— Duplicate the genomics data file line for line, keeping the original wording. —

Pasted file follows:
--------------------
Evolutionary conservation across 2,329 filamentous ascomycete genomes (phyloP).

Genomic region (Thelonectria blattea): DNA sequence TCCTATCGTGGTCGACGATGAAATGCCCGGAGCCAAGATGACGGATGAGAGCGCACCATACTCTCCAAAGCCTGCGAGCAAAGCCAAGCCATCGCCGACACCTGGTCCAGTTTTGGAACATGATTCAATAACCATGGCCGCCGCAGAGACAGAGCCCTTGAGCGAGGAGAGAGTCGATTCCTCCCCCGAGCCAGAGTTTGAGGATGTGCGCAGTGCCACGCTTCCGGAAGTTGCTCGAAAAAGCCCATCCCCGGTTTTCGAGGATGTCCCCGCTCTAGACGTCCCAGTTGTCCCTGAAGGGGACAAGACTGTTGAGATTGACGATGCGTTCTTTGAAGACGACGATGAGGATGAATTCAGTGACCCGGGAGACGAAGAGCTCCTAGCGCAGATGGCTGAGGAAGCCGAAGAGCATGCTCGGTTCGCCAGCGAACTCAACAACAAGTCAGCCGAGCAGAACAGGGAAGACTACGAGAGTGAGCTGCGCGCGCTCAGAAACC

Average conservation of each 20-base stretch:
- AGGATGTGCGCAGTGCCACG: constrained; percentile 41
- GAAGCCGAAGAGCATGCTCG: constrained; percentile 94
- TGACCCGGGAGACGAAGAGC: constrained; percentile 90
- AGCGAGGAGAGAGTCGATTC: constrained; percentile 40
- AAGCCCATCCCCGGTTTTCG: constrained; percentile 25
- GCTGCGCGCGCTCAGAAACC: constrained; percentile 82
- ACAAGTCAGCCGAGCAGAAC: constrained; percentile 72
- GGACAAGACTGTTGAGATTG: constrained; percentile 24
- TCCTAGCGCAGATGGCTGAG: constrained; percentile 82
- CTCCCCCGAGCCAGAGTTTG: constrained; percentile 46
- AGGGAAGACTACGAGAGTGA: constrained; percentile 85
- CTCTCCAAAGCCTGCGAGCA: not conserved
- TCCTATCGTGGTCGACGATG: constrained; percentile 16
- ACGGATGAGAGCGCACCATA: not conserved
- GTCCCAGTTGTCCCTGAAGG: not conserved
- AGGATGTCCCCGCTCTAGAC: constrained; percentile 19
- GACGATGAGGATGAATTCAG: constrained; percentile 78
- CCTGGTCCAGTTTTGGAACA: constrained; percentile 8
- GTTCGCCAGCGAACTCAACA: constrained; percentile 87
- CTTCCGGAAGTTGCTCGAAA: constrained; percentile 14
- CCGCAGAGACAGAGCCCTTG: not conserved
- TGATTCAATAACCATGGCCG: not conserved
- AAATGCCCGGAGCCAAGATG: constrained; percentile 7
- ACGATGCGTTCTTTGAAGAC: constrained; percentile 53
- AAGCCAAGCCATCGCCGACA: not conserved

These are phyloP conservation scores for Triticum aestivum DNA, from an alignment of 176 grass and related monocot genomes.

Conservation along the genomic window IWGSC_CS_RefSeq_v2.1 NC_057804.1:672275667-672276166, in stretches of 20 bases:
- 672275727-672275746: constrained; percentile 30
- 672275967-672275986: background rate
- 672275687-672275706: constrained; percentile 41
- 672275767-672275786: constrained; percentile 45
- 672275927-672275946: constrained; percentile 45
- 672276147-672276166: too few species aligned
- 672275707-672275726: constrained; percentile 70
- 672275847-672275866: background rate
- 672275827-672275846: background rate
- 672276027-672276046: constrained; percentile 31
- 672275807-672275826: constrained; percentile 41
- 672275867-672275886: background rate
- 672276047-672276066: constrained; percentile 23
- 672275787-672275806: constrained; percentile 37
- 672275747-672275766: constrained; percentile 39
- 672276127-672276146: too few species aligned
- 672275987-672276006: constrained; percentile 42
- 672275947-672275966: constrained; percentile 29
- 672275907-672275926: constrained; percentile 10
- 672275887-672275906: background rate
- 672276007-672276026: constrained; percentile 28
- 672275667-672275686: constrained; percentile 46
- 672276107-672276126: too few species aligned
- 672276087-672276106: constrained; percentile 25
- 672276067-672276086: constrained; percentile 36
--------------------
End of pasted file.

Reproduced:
Evolutionary conservation across 2,329 filamentous ascomycete genomes (phyloP).

Genomic region (Thelonectria blattea): DNA sequence TCCTATCGTGGTCGACGATGAAATGCCCGGAGCCAAGATGACGGATGAGAGCGCACCATACTCTCCAAAGCCTGCGAGCAAAGCCAAGCCATCGCCGACACCTGGTCCAGTTTTGGAACATGATTCAATAACCATGGCCGCCGCAGAGACAGAGCCCTTGAGCGAGGAGAGAGTCGATTCCTCCCCCGAGCCAGAGTTTGAGGATGTGCGCAGTGCCACGCTTCCGGAAGTTGCTCGAAAAAGCCCATCCCCGGTTTTCGAGGATGTCCCCGCTCTAGACGTCCCAGTTGTCCCTGAAGGGGACAAGACTGTTGAGATTGACGATGCGTTCTTTGAAGACGACGATGAGGATGAATTCAGTGACCCGGGAGACGAAGAGCTCCTAGCGCAGATGGCTGAGGAAGCCGAAGAGCATGCTCGGTTCGCCAGCGAACTCAACAACAAGTCAGCCGAGCAGAACAGGGAAGACTACGAGAGTGAGCTGCGCGCGCTCAGAAACC

Average conservation of each 20-base stretch:
- AGGATGTGCGCAGTGCCACG: constrained; percentile 41
- GAAGCCGAAGAGCATGCTCG: constrained; percentile 94
- TGACCCGGGAGACGAAGAGC: constrained; percentile 90
- AGCGAGGAGAGAGTCGATTC: constrained; percentile 40
- AAGCCCATCCCCGGTTTTCG: constrained; percentile 25
- GCTGCGCGCGCTCAGAAACC: constrained; percentile 82
- ACAAGTCAGCCGAGCAGAAC: constrained; percentile 72
- GGACAAGACTGTTGAGATTG: constrained; percentile 24
- TCCTAGCGCAGATGGCTGAG: constrained; percentile 82
- CTCCCCCGAGCCAGAGTTTG: constrained; percentile 46
- AGGGAAGACTACGAGAGTGA: constrained; percentile 85
- CTCTCCAAAGCCTGCGAGCA: not conserved
- TCCTATCGTGGTCGACGATG: constrained; percentile 16
- ACGGATGAGAGCGCACCATA: not conserved
- GTCCCAGTTGTCCCTGAAGG: not conserved
- AGGATGTCCCCGCTCTAGAC: constrained; percentile 19
- GACGATGAGGATGAATTCAG: constrained; percentile 78
- CCTGGTCCAGTTTTGGAACA: constrained; percentile 8
- GTTCGCCAGCGAACTCAACA: constrained; percentile 87
- CTTCCGGAAGTTGCTCGAAA: constrained; percentile 14
- CCGCAGAGACAGAGCCCTTG: not conserved
- TGATTCAATAACCATGGCCG: not conserved
- AAATGCCCGGAGCCAAGATG: constrained; percentile 7
- ACGATGCGTTCTTTGAAGAC: constrained; percentile 53
- AAGCCAAGCCATCGCCGACA: not conserved

These are phyloP conservation scores for Triticum aestivum DNA, from an alignment of 176 grass and related monocot genomes.

Conservation along the genomic window IWGSC_CS_RefSeq_v2.1 NC_057804.1:672275667-672276166, in stretches of 20 bases:
- 672275727-672275746: constrained; percentile 30
- 672275967-672275986: background rate
- 672275687-672275706: constrained; percentile 41
- 672275767-672275786: constrained; percentile 45
- 672275927-672275946: constrained; percentile 45
- 672276147-672276166: too few species aligned
- 672275707-672275726: constrained; percentile 70
- 672275847-672275866: background rate
- 672275827-672275846: background rate
- 672276027-672276046: constrained; percentile 31
- 672275807-672275826: constrained; percentile 41
- 672275867-672275886: background rate
- 672276047-672276066: constrained; percentile 23
- 672275787-672275806: constrained; percentile 37
- 672275747-672275766: constrained; percentile 39
- 672276127-672276146: too few species aligned
- 672275987-672276006: constrained; percentile 42
- 672275947-672275966: constrained; percentile 29
- 672275907-672275926: constrained; percentile 10
- 672275887-672275906: background rate
- 672276007-672276026: constrained; percentile 28
- 672275667-672275686: constrained; percentile 46
- 672276107-672276126: too few species aligned
- 672276087-672276106: constrained; percentile 25
- 672276067-672276086: constrained; percentile 36